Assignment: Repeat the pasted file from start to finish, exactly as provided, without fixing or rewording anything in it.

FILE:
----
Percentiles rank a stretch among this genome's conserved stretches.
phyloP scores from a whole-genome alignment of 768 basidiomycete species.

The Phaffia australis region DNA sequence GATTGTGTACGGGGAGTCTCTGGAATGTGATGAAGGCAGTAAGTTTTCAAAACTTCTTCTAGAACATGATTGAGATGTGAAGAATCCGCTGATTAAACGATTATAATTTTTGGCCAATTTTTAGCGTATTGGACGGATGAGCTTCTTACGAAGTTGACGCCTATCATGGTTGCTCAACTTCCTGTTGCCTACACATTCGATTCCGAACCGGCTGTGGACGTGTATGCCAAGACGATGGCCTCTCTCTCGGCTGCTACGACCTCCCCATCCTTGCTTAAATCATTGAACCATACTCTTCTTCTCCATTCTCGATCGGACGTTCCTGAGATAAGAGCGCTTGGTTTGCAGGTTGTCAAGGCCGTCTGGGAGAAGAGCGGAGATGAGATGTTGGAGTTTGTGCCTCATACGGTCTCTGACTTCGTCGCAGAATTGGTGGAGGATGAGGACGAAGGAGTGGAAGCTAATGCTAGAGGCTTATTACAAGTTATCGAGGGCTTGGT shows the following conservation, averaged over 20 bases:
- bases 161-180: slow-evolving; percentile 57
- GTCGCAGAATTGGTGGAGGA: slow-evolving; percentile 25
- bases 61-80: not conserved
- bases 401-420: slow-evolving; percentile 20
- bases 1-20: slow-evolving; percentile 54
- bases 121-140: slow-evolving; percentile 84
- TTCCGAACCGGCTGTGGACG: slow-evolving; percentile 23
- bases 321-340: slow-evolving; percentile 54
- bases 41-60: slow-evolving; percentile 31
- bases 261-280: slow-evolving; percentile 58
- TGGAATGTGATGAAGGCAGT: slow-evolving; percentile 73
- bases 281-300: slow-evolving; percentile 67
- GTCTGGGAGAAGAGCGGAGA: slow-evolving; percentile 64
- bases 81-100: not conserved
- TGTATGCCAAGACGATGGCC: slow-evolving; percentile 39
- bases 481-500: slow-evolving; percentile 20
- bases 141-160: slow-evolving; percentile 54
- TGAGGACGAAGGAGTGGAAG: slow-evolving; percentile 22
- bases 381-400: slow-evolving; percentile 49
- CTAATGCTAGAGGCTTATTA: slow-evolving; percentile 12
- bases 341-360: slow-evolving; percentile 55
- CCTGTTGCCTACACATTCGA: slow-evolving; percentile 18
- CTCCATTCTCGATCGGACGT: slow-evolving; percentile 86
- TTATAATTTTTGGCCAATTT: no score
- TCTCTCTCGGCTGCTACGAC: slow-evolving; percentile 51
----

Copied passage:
Percentiles rank a stretch among this genome's conserved stretches.
phyloP scores from a whole-genome alignment of 768 basidiomycete species.

The Phaffia australis region DNA sequence GATTGTGTACGGGGAGTCTCTGGAATGTGATGAAGGCAGTAAGTTTTCAAAACTTCTTCTAGAACATGATTGAGATGTGAAGAATCCGCTGATTAAACGATTATAATTTTTGGCCAATTTTTAGCGTATTGGACGGATGAGCTTCTTACGAAGTTGACGCCTATCATGGTTGCTCAACTTCCTGTTGCCTACACATTCGATTCCGAACCGGCTGTGGACGTGTATGCCAAGACGATGGCCTCTCTCTCGGCTGCTACGACCTCCCCATCCTTGCTTAAATCATTGAACCATACTCTTCTTCTCCATTCTCGATCGGACGTTCCTGAGATAAGAGCGCTTGGTTTGCAGGTTGTCAAGGCCGTCTGGGAGAAGAGCGGAGATGAGATGTTGGAGTTTGTGCCTCATACGGTCTCTGACTTCGTCGCAGAATTGGTGGAGGATGAGGACGAAGGAGTGGAAGCTAATGCTAGAGGCTTATTACAAGTTATCGAGGGCTTGGT shows the following conservation, averaged over 20 bases:
- bases 161-180: slow-evolving; percentile 57
- GTCGCAGAATTGGTGGAGGA: slow-evolving; percentile 25
- bases 61-80: not conserved
- bases 401-420: slow-evolving; percentile 20
- bases 1-20: slow-evolving; percentile 54
- bases 121-140: slow-evolving; percentile 84
- TTCCGAACCGGCTGTGGACG: slow-evolving; percentile 23
- bases 321-340: slow-evolving; percentile 54
- bases 41-60: slow-evolving; percentile 31
- bases 261-280: slow-evolving; percentile 58
- TGGAATGTGATGAAGGCAGT: slow-evolving; percentile 73
- bases 281-300: slow-evolving; percentile 67
- GTCTGGGAGAAGAGCGGAGA: slow-evolving; percentile 64
- bases 81-100: not conserved
- TGTATGCCAAGACGATGGCC: slow-evolving; percentile 39
- bases 481-500: slow-evolving; percentile 20
- bases 141-160: slow-evolving; percentile 54
- TGAGGACGAAGGAGTGGAAG: slow-evolving; percentile 22
- bases 381-400: slow-evolving; percentile 49
- CTAATGCTAGAGGCTTATTA: slow-evolving; percentile 12
- bases 341-360: slow-evolving; percentile 55
- CCTGTTGCCTACACATTCGA: slow-evolving; percentile 18
- CTCCATTCTCGATCGGACGT: slow-evolving; percentile 86
- TTATAATTTTTGGCCAATTT: no score
- TCTCTCTCGGCTGCTACGAC: slow-evolving; percentile 51